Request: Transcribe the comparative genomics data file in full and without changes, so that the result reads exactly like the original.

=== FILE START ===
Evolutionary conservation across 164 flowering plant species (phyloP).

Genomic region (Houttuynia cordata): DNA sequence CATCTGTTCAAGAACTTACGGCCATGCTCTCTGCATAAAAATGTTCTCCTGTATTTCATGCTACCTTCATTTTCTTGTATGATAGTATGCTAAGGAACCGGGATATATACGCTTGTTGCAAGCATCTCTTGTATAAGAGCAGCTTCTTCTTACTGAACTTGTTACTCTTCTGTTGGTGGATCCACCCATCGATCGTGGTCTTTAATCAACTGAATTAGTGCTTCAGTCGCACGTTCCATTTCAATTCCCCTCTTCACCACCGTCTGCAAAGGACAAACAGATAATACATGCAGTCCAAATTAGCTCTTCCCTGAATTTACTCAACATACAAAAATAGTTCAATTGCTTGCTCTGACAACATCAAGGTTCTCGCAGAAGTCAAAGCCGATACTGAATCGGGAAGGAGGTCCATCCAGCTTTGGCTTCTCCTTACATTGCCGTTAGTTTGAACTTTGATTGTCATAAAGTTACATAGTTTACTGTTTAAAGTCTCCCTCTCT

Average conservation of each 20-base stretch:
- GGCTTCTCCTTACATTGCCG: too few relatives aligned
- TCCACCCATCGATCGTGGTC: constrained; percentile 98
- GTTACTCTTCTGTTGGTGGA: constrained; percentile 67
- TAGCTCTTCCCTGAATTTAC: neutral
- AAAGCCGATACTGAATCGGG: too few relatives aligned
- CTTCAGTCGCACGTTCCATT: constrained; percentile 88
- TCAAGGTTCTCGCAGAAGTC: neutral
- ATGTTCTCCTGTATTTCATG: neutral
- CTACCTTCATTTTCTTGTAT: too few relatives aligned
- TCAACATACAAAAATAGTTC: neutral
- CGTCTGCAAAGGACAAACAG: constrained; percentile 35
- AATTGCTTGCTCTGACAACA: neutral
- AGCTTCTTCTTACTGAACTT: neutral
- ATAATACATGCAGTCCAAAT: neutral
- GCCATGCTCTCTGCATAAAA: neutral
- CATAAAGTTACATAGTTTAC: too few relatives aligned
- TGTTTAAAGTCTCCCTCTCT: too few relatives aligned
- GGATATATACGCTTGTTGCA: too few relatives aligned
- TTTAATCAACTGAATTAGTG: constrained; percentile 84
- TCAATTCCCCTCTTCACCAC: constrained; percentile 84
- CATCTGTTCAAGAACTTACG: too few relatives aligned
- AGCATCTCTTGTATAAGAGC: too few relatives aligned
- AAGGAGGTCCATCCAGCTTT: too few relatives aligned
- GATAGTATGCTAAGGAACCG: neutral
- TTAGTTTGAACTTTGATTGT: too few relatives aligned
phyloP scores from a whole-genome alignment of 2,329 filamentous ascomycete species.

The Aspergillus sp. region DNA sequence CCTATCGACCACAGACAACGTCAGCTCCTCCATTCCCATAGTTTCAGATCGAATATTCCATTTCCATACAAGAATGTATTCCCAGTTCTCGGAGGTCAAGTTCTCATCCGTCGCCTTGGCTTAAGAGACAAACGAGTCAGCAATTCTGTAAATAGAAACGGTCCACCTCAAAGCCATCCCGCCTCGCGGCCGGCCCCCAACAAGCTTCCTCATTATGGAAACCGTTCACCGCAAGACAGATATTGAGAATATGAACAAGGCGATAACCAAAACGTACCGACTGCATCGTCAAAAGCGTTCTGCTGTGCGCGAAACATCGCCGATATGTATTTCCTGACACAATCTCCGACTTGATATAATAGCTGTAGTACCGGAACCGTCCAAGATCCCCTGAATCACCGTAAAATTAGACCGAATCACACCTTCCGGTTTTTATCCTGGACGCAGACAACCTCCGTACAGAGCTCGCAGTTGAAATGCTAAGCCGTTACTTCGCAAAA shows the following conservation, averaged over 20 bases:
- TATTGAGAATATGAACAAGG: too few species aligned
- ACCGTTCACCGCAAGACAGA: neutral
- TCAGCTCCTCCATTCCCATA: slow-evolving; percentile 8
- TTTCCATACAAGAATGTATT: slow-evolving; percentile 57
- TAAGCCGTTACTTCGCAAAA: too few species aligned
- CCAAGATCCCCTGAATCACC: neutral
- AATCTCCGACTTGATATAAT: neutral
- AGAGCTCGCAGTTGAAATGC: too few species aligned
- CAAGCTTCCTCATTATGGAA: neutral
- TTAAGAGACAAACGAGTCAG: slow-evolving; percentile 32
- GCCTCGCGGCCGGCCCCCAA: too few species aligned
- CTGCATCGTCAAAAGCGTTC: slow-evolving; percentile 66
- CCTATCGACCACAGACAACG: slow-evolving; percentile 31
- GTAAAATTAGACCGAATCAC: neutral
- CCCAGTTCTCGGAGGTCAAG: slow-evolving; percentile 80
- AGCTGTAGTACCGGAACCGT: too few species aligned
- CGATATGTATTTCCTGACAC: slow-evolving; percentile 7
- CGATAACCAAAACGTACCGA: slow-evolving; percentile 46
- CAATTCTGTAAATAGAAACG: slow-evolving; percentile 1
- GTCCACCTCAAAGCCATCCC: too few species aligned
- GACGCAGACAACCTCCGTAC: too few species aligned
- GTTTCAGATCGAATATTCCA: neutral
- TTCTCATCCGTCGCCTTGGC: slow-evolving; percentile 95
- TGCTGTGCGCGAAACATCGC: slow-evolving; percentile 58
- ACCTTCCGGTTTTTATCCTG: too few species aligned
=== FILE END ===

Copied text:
Evolutionary conservation across 164 flowering plant species (phyloP).

Genomic region (Houttuynia cordata): DNA sequence CATCTGTTCAAGAACTTACGGCCATGCTCTCTGCATAAAAATGTTCTCCTGTATTTCATGCTACCTTCATTTTCTTGTATGATAGTATGCTAAGGAACCGGGATATATACGCTTGTTGCAAGCATCTCTTGTATAAGAGCAGCTTCTTCTTACTGAACTTGTTACTCTTCTGTTGGTGGATCCACCCATCGATCGTGGTCTTTAATCAACTGAATTAGTGCTTCAGTCGCACGTTCCATTTCAATTCCCCTCTTCACCACCGTCTGCAAAGGACAAACAGATAATACATGCAGTCCAAATTAGCTCTTCCCTGAATTTACTCAACATACAAAAATAGTTCAATTGCTTGCTCTGACAACATCAAGGTTCTCGCAGAAGTCAAAGCCGATACTGAATCGGGAAGGAGGTCCATCCAGCTTTGGCTTCTCCTTACATTGCCGTTAGTTTGAACTTTGATTGTCATAAAGTTACATAGTTTACTGTTTAAAGTCTCCCTCTCT

Average conservation of each 20-base stretch:
- GGCTTCTCCTTACATTGCCG: too few relatives aligned
- TCCACCCATCGATCGTGGTC: constrained; percentile 98
- GTTACTCTTCTGTTGGTGGA: constrained; percentile 67
- TAGCTCTTCCCTGAATTTAC: neutral
- AAAGCCGATACTGAATCGGG: too few relatives aligned
- CTTCAGTCGCACGTTCCATT: constrained; percentile 88
- TCAAGGTTCTCGCAGAAGTC: neutral
- ATGTTCTCCTGTATTTCATG: neutral
- CTACCTTCATTTTCTTGTAT: too few relatives aligned
- TCAACATACAAAAATAGTTC: neutral
- CGTCTGCAAAGGACAAACAG: constrained; percentile 35
- AATTGCTTGCTCTGACAACA: neutral
- AGCTTCTTCTTACTGAACTT: neutral
- ATAATACATGCAGTCCAAAT: neutral
- GCCATGCTCTCTGCATAAAA: neutral
- CATAAAGTTACATAGTTTAC: too few relatives aligned
- TGTTTAAAGTCTCCCTCTCT: too few relatives aligned
- GGATATATACGCTTGTTGCA: too few relatives aligned
- TTTAATCAACTGAATTAGTG: constrained; percentile 84
- TCAATTCCCCTCTTCACCAC: constrained; percentile 84
- CATCTGTTCAAGAACTTACG: too few relatives aligned
- AGCATCTCTTGTATAAGAGC: too few relatives aligned
- AAGGAGGTCCATCCAGCTTT: too few relatives aligned
- GATAGTATGCTAAGGAACCG: neutral
- TTAGTTTGAACTTTGATTGT: too few relatives aligned
phyloP scores from a whole-genome alignment of 2,329 filamentous ascomycete species.

The Aspergillus sp. region DNA sequence CCTATCGACCACAGACAACGTCAGCTCCTCCATTCCCATAGTTTCAGATCGAATATTCCATTTCCATACAAGAATGTATTCCCAGTTCTCGGAGGTCAAGTTCTCATCCGTCGCCTTGGCTTAAGAGACAAACGAGTCAGCAATTCTGTAAATAGAAACGGTCCACCTCAAAGCCATCCCGCCTCGCGGCCGGCCCCCAACAAGCTTCCTCATTATGGAAACCGTTCACCGCAAGACAGATATTGAGAATATGAACAAGGCGATAACCAAAACGTACCGACTGCATCGTCAAAAGCGTTCTGCTGTGCGCGAAACATCGCCGATATGTATTTCCTGACACAATCTCCGACTTGATATAATAGCTGTAGTACCGGAACCGTCCAAGATCCCCTGAATCACCGTAAAATTAGACCGAATCACACCTTCCGGTTTTTATCCTGGACGCAGACAACCTCCGTACAGAGCTCGCAGTTGAAATGCTAAGCCGTTACTTCGCAAAA shows the following conservation, averaged over 20 bases:
- TATTGAGAATATGAACAAGG: too few species aligned
- ACCGTTCACCGCAAGACAGA: neutral
- TCAGCTCCTCCATTCCCATA: slow-evolving; percentile 8
- TTTCCATACAAGAATGTATT: slow-evolving; percentile 57
- TAAGCCGTTACTTCGCAAAA: too few species aligned
- CCAAGATCCCCTGAATCACC: neutral
- AATCTCCGACTTGATATAAT: neutral
- AGAGCTCGCAGTTGAAATGC: too few species aligned
- CAAGCTTCCTCATTATGGAA: neutral
- TTAAGAGACAAACGAGTCAG: slow-evolving; percentile 32
- GCCTCGCGGCCGGCCCCCAA: too few species aligned
- CTGCATCGTCAAAAGCGTTC: slow-evolving; percentile 66
- CCTATCGACCACAGACAACG: slow-evolving; percentile 31
- GTAAAATTAGACCGAATCAC: neutral
- CCCAGTTCTCGGAGGTCAAG: slow-evolving; percentile 80
- AGCTGTAGTACCGGAACCGT: too few species aligned
- CGATATGTATTTCCTGACAC: slow-evolving; percentile 7
- CGATAACCAAAACGTACCGA: slow-evolving; percentile 46
- CAATTCTGTAAATAGAAACG: slow-evolving; percentile 1
- GTCCACCTCAAAGCCATCCC: too few species aligned
- GACGCAGACAACCTCCGTAC: too few species aligned
- GTTTCAGATCGAATATTCCA: neutral
- TTCTCATCCGTCGCCTTGGC: slow-evolving; percentile 95
- TGCTGTGCGCGAAACATCGC: slow-evolving; percentile 58
- ACCTTCCGGTTTTTATCCTG: too few species aligned